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Ice statues of Munch's "Scream" in Oslo's main street
Ice statues of Munch's "Scream" in Oslo's main street
Dominique de La Tour

OSLO – Before we even begin, it’s not pronounced “munch,” “mench” or even “manch” – it’s “moonk!” It’s a question of politeness, and also the locals are more likely to understand us if we pronounce his name correctly.

In Olso, the artist is everywhere, just like his iconic masterpiece. Just like a spoiled child, Skrik, aka The Scream, shouts from every corner of the city. Warhol colorized it. It was even made into a mask for the Scream horror movie franchise. Tweeted, posted, Skyped, flash-coded from design galleries to gift shops, from mugs to sex dolls, the Mona Lisa of expressionism is an icon of both psychiatry and humor. A blacksmith uses it to remind his employees to wear earplugs and in a hotel room, its panicked face illustrates the “In Case of Fire” sign. We are talking about the most expensive piece of art in the world – in May 2012, Sotheby’s sold one of its 22 copies for $119,922,600.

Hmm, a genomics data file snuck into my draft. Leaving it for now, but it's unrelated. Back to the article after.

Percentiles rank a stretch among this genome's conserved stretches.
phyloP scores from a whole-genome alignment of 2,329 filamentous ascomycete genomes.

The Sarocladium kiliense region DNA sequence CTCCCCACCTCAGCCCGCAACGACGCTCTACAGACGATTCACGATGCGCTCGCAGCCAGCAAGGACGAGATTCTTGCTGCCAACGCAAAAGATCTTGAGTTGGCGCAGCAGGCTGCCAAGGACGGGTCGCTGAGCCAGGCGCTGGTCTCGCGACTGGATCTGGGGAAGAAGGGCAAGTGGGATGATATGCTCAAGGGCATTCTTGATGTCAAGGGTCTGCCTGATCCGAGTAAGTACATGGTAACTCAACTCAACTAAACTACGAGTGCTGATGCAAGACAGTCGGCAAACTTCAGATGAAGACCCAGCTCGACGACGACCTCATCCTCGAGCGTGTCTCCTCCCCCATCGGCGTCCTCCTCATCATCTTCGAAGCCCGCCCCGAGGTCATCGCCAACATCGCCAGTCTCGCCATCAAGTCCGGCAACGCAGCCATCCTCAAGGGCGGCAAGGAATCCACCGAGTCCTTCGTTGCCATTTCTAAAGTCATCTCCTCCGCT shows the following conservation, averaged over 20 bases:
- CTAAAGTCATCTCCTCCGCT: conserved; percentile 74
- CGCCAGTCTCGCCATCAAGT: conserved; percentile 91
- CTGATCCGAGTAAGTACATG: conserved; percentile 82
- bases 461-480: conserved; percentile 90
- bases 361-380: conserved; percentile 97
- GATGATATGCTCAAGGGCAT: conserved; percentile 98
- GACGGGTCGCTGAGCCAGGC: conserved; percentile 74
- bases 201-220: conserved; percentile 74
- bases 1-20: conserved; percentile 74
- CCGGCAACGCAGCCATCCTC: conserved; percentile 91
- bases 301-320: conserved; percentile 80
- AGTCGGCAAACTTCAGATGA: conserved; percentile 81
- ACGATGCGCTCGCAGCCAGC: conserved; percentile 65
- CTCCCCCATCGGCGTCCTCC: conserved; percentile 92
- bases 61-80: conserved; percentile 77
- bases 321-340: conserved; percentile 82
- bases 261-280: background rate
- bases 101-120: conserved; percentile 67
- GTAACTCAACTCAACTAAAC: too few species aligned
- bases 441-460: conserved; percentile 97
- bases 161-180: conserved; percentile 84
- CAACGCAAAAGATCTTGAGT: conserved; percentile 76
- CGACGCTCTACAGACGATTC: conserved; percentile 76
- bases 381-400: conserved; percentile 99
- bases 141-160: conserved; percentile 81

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Future

Robot Artists And Us: Who Decides The Aesthetics Of AI?

Ai-Da is touted as the first bonafide robot artist. But should we consider her paintings and poetry original or creative? Is this even art at all?

Ai-Da at work

Leah Henrickson and Simone Natale

Ai-Da sits behind a desk, paintbrush in hand. She looks up at the person posing for her, and then back down as she dabs another blob of paint onto the canvas. A lifelike portrait is taking shape. If you didn’t know a robot produced it, this portrait could pass as the work of a human artist.

Ai-Da is touted as the “first robot to paint like an artist”, and an exhibition of her work called Leaping into the Metaverse opened at the Venice Biennale.

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